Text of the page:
Wednesday, 7 August 2019

The Moorcock Inn, Yorkshire

One of the best things about building an entire weekend away around a meal in a nice restaurant is that to a large extent it insulates you from many of the issues that would spoil other kinds of weekends. The main thing being, of course, as this is the UK, the weather. It absolutely battered down in Sowerby Bridge for almost the whole time we were there, but we happily traipsed through a sodden Piece Market in Halifax, and sheltered from the driving rain in Riddlesden Hall because we knew however wet our feet got, at the end of the day we could change into nice dry socks and sit down to a Modern British tasting menu.

Of course, if said Modern British tasting menu turned out to be a load of rubbish, that really would have meant a wasted weekend but fortunately I'd done my research and the Moorcock Inn, perched on the bleak moors above the Calder Valley and looking for all the world like the "local shop for local people" from League of Gentlemen, was as close to a sure thing as made no odds. With a short, seasonal, insanely reasonably-priced menu (£39 for nine courses!), and a very trendy-looking drinks pairing including beer and umeshu, it was clear, from the moment we were cheerily ushered in from the squall outside, we were in for a good time.

"Snacks", an unusual arrangement of vegetable cuttings and charcuterie, looked at first like it was going to be rustic to the point of careless, except every single item on this plate sung. The sausage had a lovely deep flavour, not too lean or too fatty, the peas had been treated to some kind of gentle pickling but retained a great fresh crunch, and the green shoots (some kind of weed that grows in the fields around the Moorcock that I'm afraid I've completely forgotten the name of) were buttery and salty. But best of all were the sweetcorn which had been glazed with a special kind of seaweed that made them taste of "truffled lobster" - their words, and they weren't wrong.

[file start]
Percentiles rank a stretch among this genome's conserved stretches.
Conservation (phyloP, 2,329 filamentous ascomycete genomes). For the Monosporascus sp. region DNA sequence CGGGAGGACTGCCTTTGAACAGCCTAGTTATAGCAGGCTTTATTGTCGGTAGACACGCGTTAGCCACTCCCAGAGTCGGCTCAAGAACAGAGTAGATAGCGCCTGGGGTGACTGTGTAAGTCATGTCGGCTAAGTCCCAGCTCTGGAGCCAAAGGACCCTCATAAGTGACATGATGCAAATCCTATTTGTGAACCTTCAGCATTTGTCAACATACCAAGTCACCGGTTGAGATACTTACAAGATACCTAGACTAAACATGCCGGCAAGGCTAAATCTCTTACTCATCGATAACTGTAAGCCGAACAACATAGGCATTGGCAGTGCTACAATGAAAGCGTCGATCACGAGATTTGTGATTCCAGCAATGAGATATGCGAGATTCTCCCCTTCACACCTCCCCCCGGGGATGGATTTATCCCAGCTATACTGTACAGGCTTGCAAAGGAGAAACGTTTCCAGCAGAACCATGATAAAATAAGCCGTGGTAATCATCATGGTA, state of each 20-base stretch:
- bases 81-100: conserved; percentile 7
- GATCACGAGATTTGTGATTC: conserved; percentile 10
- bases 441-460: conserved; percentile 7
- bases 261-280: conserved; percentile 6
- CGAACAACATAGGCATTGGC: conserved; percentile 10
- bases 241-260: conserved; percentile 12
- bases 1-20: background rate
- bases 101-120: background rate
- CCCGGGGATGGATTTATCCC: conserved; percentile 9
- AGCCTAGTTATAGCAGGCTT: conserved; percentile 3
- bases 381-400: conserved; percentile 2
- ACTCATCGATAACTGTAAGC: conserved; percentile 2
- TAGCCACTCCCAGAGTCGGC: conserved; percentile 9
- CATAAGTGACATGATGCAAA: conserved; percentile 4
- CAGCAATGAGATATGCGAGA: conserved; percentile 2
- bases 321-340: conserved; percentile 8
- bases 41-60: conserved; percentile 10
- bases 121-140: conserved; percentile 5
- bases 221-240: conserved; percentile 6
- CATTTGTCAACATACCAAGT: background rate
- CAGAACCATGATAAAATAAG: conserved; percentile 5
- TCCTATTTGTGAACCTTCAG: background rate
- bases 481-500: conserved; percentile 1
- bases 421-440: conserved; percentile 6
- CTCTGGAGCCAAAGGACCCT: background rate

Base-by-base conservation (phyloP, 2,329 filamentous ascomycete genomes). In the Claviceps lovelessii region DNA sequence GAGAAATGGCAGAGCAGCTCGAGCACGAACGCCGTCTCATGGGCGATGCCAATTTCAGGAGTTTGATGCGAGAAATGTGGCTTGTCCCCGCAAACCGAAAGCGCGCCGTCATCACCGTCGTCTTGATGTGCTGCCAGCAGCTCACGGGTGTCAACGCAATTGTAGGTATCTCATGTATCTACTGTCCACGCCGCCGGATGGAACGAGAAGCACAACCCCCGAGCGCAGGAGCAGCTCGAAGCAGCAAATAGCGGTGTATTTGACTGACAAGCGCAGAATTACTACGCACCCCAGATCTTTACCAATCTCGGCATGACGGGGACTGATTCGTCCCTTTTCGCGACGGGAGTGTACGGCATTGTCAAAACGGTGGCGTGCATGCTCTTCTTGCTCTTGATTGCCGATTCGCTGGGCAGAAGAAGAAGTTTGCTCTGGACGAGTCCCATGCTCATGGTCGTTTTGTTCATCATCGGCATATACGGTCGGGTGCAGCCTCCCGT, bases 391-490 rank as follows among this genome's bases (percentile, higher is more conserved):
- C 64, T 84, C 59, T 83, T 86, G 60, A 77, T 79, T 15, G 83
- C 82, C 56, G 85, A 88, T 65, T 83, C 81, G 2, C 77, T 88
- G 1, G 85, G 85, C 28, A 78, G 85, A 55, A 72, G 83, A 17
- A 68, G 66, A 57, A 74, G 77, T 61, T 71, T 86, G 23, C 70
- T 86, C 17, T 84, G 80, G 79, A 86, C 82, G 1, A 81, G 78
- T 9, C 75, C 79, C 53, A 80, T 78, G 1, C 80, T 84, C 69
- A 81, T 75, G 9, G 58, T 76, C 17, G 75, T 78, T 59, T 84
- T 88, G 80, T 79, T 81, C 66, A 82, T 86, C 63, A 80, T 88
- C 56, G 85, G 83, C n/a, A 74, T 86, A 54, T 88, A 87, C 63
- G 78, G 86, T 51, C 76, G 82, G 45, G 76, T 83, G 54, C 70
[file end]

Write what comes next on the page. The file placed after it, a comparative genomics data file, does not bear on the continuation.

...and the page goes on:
Next up was chilled courgette soup, a clean, colourful dish gazpacho-style thing dotted with various bits and pieces from the garden including nasturtium flowers and micro herbs. Cold, vegetable-led soups live or die on the quality of their raw ingredients, and in fact sail pretty close to disaster much of the time even with good ingredients, but this was lovely - summery, comforting, and perfectly seasoned.

It's a brave soul indeed that serves whole sardine in a fine dining restaurant - I don't mind personally spending 10 minutes picking out pin bones, but I can understand why others wouldn't. But some poor soul at the Moorcock had gone through these little beasties with tweezers and a magnifying glass, and even after that somehow meticulously cross-hatched the skin (presumably to make it easier to eat as well as to soak up more of the marinade), and what you end up with is all of the meaty, salty, oily flavour of these most underrated of fish, and no scratched tonsils. It's brilliant.